Weight-Loss Surgery Before Pregnancy Puts Babies At High Risk Of ‘Congenital Anomalies’

Scientists have called on clinics to put more focus on pregnant women who undergone weight-loss surgery. A new study shows that having such surgery before pregnancy could increase the risk for women to develop complications and that their babies are more likely to be born prematurely and to develop congenital anomalies. 

The findings come from the analysis of the health of mothers and their babies during four million pregnancies without history of the surgery. The data was compared to more than 14,800 pregnant women who previously undergone weight-loss surgery. 

"Our findings indicate that women with a history of bariatric surgery, and in particular gastric bypass surgery, are at much greater risk of several adverse perinatal outcomes" Zainab Akhter, a PhD student from Newcastle University, United Kingdom, said in a statement. "These women require specific preconception and pregnancy nutritional support.”

Akhter’s team said those at-risk pregnancies should get additional support throughout pregnancy. Expecting mothers might develop gestational diabetes and hypertension, while their babies are 57 percent more likely to be born premature, 41 percent more likely to be admitted to a neonatal intensive care unit and 29 percent more likely to have congenital anomalies.

The babies of mothers with history of weight-loss surgery are also found with 38 percent greater risk of perinatal death.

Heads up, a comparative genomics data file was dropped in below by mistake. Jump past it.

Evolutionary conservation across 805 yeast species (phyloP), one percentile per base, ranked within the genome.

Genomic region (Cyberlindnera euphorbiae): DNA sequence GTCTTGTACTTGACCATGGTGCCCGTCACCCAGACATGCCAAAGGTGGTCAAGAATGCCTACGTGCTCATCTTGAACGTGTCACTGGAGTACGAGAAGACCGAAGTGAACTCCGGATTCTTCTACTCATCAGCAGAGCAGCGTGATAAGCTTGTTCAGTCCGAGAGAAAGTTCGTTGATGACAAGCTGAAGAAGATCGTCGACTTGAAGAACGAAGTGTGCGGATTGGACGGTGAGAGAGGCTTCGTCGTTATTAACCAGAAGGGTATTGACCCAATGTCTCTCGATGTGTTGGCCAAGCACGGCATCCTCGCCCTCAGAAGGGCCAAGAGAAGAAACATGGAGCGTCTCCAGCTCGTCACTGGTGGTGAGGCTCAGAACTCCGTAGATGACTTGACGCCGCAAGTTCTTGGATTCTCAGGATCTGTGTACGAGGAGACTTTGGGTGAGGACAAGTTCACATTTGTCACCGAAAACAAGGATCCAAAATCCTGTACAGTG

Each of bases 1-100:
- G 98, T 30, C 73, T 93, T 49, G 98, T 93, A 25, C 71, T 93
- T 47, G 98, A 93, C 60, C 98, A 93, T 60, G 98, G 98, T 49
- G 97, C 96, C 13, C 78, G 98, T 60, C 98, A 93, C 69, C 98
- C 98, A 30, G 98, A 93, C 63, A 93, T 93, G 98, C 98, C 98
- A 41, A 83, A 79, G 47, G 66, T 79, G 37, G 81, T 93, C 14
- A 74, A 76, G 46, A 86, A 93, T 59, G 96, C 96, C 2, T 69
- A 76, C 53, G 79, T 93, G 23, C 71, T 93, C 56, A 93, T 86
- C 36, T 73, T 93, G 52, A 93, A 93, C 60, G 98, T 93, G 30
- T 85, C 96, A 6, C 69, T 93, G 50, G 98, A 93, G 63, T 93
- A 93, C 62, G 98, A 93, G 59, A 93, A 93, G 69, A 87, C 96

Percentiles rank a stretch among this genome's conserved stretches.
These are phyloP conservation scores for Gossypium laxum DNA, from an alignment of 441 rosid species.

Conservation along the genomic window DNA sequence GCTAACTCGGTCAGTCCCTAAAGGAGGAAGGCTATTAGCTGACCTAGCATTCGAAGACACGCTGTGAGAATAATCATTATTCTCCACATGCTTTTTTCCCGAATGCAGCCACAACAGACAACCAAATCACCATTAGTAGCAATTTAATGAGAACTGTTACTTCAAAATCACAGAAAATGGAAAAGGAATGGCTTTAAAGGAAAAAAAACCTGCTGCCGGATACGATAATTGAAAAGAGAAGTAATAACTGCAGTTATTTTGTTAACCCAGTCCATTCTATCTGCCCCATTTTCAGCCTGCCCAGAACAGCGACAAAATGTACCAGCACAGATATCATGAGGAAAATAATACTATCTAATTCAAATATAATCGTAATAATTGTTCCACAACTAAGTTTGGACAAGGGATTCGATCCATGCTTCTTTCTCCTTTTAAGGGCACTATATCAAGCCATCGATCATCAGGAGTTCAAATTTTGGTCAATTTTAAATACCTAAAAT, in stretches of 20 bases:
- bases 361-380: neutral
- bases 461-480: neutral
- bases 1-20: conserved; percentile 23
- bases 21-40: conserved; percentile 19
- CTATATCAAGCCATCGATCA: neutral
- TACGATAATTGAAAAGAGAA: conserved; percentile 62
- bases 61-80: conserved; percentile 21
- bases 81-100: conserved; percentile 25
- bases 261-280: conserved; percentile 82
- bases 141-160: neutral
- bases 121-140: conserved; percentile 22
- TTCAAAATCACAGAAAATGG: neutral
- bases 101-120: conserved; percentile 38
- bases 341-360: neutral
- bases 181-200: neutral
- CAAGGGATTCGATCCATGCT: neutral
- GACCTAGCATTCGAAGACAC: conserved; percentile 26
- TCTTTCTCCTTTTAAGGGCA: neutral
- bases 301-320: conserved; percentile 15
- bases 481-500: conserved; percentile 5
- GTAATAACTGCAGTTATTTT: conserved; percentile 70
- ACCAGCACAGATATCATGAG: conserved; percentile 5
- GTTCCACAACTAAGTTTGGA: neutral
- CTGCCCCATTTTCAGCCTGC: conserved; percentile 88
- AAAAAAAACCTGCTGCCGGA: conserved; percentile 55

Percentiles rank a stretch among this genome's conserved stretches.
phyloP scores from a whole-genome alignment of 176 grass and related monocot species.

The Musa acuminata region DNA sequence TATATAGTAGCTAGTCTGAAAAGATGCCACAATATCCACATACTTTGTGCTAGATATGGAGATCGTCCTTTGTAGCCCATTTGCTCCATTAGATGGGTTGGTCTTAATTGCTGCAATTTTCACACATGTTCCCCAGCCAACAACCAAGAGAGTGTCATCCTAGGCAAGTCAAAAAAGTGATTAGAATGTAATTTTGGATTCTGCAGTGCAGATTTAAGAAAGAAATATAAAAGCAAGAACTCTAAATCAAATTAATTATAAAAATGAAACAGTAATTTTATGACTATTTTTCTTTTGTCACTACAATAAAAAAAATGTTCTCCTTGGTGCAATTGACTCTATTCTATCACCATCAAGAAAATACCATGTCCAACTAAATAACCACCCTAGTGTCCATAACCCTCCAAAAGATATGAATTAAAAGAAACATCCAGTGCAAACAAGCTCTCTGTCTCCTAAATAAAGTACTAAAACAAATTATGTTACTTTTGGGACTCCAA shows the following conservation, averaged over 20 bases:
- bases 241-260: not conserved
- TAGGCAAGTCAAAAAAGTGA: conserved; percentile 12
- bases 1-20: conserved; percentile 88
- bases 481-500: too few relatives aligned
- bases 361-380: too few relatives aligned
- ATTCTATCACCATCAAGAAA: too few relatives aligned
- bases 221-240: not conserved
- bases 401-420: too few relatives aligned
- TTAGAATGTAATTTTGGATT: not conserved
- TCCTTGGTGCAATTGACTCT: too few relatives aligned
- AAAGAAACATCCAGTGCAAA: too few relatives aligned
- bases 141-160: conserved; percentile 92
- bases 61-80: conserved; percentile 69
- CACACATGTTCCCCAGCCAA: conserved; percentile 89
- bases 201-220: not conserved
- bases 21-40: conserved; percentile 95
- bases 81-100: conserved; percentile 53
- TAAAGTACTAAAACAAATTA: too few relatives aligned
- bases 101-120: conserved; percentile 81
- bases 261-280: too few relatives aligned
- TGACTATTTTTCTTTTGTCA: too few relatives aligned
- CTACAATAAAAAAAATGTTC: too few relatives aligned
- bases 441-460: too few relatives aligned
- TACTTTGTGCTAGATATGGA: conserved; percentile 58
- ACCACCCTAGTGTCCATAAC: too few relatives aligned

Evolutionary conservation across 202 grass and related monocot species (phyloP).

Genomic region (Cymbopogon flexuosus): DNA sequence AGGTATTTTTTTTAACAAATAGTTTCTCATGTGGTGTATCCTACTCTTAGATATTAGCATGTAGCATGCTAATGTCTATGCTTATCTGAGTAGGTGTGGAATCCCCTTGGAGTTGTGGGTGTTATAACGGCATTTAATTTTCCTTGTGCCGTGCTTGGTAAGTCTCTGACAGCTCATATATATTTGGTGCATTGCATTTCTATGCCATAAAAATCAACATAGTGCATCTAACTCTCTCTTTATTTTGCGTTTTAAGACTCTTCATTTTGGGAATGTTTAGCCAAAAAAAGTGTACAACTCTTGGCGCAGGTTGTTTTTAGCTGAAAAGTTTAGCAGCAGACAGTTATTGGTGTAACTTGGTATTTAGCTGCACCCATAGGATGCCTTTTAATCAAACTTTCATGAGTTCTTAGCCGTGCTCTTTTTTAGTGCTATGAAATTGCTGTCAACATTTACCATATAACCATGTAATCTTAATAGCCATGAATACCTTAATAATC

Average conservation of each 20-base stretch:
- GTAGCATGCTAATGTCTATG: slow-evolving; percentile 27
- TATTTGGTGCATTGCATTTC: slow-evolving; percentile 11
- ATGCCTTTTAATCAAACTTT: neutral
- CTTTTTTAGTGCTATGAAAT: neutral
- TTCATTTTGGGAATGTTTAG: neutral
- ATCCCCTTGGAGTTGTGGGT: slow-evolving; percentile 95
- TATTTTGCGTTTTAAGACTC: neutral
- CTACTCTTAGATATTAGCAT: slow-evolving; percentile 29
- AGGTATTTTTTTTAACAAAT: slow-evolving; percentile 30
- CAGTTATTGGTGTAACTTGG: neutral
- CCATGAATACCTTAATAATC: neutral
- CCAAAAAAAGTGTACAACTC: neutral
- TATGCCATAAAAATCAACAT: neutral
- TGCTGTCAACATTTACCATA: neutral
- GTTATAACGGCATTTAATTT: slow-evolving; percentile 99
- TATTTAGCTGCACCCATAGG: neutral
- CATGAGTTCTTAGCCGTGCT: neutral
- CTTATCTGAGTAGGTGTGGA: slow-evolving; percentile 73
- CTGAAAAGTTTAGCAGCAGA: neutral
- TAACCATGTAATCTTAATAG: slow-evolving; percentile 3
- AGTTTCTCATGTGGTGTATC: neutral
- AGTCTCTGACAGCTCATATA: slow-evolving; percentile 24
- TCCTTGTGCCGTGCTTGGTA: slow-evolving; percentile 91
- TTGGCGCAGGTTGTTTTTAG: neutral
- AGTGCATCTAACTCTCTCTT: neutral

For the study, the researchers conducted a systematic review and meta-analysis of observational studies that looked at the negative impacts of bariatric surgery on pregnancies. The team analyzed data from 33 articles and compared 14,880 pregnancies after bariatric surgery with almost four million pregnancies in women who had not undergone surgery.

"It is not clear how weight-loss surgery may influence fetal development, but we know that people who have bariatric surgery are more likely to have micronutrient deficiencies," Zainab said. "More work needs to be done to better understand the causes of these differences.”

Further studies on the impacts of weight-loss surgeries on pregnancy would help experts determine the specific support for women to improve pregnancy.

The researchers will present their findings at the European Congress on Obesity in Glasgow, U.K.